The Magical Imagination, pt. 2

As mentioned in my last blog, parents must be discerning about what their kids read, now more than ever. My approach? I try to be 1) as cautious as necessary for wisdom’s sake, and 2) as liberal as possible for imagination’s sake. Each mom and dad must be led by the Holy Spirit. The seductions of this age are both too great and subtle to blindly follow popular fiction simply because it is thrilling, fun, helps your child get over his/her reading hangups, etc.

Yet we must not timidly retreat, either. The potential for redeeming and expanding your child’s imagination is too powerful to ignore. A great fantasy novel can imbue in your child’s/teenager’s spirit a breathless sense of magic and wonder that actually enhances dynamic discipleship. Yep, you read that right. Then why do so many Christians remain troubled and fearful? I think, to them, the word “magic” feels like a land mine, and therefore magical books feel like dangerous mine fields. How do you weigh the risks? First, a paradigm shift might be in order. In The Book of Names, Sorge the monk says to Ewan:

“Magic is a word, like pleasure or fun or pain or knowledge. There can be pleasure in evil and selfishness and lust, but surely not all pleasure is evil? Likewise discipline can be painful, yet it heals the soul. The source from which a thing comes, and the end to which it is put, make it good or bad. Grace and kindness and the power of decency are quite magical when they touch you. Do you see? Magic is everywhere, but it must be perceived. If the word magic doesn’t suit you, pick another. But now we’re talking merely about the best way to describe something, not whether the thing is right or wrong.”

Personally, I believe Sorge is right (of course, I wrote his little speech). But Sorge’s counsel doesn’t mean we abandon all sense of caution. The imagination can be defiled as much as it can be redeemed, and the risk of the former is nearly as great as the value of the latter.

But defilement is tricky. It can come through fear (evidenced by excessive avoidance) or fascination (i.e. preoccupation). In The Lord of the Rings, through the voice of Elrond, Tolkien warned , “It is perilous to study too deeply the arts of the Enemy, for good or for ill.”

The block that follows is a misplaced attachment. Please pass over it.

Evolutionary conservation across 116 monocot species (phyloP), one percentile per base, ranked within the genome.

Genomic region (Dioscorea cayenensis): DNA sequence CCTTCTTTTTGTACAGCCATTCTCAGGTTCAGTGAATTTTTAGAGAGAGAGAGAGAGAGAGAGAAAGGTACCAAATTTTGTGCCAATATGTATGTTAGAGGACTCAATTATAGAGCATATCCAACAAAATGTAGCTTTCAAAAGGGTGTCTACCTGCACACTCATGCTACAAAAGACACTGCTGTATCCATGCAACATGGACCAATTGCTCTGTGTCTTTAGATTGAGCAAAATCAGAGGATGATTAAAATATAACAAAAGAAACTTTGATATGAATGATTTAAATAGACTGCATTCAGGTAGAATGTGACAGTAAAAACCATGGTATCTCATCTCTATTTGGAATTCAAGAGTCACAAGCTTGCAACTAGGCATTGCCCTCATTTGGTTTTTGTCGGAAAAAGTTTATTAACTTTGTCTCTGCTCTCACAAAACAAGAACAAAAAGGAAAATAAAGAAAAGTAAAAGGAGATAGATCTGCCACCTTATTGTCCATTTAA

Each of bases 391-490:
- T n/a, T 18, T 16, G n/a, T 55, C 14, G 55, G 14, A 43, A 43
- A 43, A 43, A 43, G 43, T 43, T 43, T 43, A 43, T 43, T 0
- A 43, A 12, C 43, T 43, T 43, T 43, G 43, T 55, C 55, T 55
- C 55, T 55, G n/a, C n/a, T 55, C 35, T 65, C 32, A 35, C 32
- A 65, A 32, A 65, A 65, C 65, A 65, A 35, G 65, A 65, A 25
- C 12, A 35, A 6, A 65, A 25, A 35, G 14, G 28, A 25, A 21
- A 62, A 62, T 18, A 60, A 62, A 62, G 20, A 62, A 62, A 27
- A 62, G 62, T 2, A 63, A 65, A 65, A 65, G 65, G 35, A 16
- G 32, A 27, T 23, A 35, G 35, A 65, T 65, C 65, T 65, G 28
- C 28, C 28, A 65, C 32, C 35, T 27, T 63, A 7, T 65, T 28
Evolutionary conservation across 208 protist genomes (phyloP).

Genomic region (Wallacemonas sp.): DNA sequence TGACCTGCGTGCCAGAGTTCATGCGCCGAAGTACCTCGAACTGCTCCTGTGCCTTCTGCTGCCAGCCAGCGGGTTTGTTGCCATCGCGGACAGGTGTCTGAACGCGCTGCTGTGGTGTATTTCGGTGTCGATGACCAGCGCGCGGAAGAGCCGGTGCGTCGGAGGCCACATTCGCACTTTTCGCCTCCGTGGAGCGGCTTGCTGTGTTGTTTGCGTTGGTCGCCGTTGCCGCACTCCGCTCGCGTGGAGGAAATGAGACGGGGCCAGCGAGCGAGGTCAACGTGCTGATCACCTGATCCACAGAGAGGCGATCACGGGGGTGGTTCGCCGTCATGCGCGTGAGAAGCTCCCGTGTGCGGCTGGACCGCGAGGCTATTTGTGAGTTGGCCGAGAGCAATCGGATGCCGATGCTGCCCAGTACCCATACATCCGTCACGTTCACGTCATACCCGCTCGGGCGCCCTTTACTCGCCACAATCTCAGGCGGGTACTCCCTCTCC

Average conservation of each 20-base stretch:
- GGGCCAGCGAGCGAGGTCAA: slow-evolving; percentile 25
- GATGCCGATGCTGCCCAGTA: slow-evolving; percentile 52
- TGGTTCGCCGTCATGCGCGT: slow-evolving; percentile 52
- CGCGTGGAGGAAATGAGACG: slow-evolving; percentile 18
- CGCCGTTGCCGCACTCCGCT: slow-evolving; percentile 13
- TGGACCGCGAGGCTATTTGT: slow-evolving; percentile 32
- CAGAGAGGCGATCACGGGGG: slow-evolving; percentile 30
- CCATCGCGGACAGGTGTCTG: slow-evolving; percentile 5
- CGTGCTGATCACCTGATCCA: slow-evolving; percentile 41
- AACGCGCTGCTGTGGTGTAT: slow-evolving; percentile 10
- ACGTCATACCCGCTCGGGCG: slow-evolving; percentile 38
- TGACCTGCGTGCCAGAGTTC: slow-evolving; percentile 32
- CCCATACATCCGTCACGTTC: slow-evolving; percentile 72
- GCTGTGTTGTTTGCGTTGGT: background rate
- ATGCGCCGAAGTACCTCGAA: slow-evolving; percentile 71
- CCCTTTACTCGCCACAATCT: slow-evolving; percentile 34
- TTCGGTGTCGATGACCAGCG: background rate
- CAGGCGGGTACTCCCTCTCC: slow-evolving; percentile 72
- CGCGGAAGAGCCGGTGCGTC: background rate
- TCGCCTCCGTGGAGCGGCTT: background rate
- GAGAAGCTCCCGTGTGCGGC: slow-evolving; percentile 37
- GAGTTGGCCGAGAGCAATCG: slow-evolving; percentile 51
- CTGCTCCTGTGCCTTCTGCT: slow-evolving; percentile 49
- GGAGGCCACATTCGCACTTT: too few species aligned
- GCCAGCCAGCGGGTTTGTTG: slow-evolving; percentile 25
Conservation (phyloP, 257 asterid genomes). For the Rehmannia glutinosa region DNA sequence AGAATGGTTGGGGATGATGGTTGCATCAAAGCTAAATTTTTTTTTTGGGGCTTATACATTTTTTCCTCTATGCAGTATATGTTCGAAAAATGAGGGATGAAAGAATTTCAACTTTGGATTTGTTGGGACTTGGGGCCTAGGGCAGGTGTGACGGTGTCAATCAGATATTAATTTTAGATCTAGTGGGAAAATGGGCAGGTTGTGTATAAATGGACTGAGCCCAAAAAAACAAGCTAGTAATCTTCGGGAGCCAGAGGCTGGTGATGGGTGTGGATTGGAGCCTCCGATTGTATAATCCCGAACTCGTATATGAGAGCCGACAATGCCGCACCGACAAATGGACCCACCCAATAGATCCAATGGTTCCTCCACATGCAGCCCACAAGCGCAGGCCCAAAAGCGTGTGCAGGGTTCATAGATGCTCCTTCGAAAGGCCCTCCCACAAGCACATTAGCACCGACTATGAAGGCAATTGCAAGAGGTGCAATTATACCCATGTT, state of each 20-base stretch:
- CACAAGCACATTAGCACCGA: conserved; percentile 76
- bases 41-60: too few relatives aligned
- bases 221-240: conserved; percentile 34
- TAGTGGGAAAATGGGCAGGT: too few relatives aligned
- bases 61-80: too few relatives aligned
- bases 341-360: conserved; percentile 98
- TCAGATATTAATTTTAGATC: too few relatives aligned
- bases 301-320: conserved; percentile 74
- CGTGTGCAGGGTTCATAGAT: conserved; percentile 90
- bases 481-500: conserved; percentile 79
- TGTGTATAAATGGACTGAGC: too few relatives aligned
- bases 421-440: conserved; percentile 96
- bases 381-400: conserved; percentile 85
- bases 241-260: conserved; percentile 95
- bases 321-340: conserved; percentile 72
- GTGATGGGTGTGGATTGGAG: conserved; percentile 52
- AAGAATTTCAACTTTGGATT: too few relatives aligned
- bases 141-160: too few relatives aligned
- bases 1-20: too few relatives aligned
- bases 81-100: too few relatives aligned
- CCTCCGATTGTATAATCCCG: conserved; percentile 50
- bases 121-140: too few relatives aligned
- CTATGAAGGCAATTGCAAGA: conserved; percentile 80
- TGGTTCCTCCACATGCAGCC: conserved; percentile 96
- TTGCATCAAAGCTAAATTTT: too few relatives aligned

Inadvertently, perhaps, the preacher Bill Johnson said much the same thing (though not in specific reference to this topic). Bill said, “If I live in reaction to the powers of darkness, then the devil has a role in my agenda. I don’t want his fingerprints on my thinking. He is not worthy of setting my agenda.”

So how do we judge the difference? First of all, I would say, does the story evoke the right longings? That’s a highly subjective, important variable. I remember reading Madeline L’Engle‘s A Wrinkle in Time in the 4th or 5th grade. I had no idea she was a committed Christian, and there was nothing overtly Christian about the story. In fact, it had isolated elements that could have been argued to be otherwise. But even in the 4th grade, something gripped me. I came away thinking, “I can’t put my finger on it, but I think she’s a Christian.” Years later in college, I discovered the truth: She was. Something of her own walk with the Lord inevitably informed the soul of her story, and I caught a whiff of it. That’s beautiful! L’Engle gave my soul wings, crafted of vague, imprecise longings, by which I yearned for something mysterious. I became a seeker and a knower, all at once.

A good follow-up question would be: Does the world present a clear moral framework that accurately represents Truth? Actually, that definition is a bit clinical for my taste, but the black-and-whiteness of it might help some. I prefer a more nuanced rendering: Does the world help me glimpse something eternally real? No, this doesn’t mean preaching. No, it doesn’t mean that ugliness and evil are somehow made more tame. No, cliches should not overtake the plot. No, bad authors don’t get a free pass simply because their heart is in the right place. No, it doesn’t mean that complexity gets reduced, or that the mythological structure of that world must essentially duplicate our own. No, no, no! It simple means that every good and true story somehow lives and breaths in the shadow of Christ—as does all creation—whose story Tolkien interestingly positioned as a fairy tale that literally became true, “entered History and…has pre-eminently the ‘inner consistency of reality.’ Art has been verified. God is the Lord, of angels, and of men—and of elves. Legend and History have met and fused.”

Fantasy should have the inner consistency of reality. Yes, that’s it. Rooted in something true, then given wings to fly.

Every parent considering mine or any other author’s stories (fantasy or otherwise), must look for solid roots and soaring wings. Who knows? The space between these two might just offer a path to redemption for your son or daughter. As for me and my house, we will serve the Lord.

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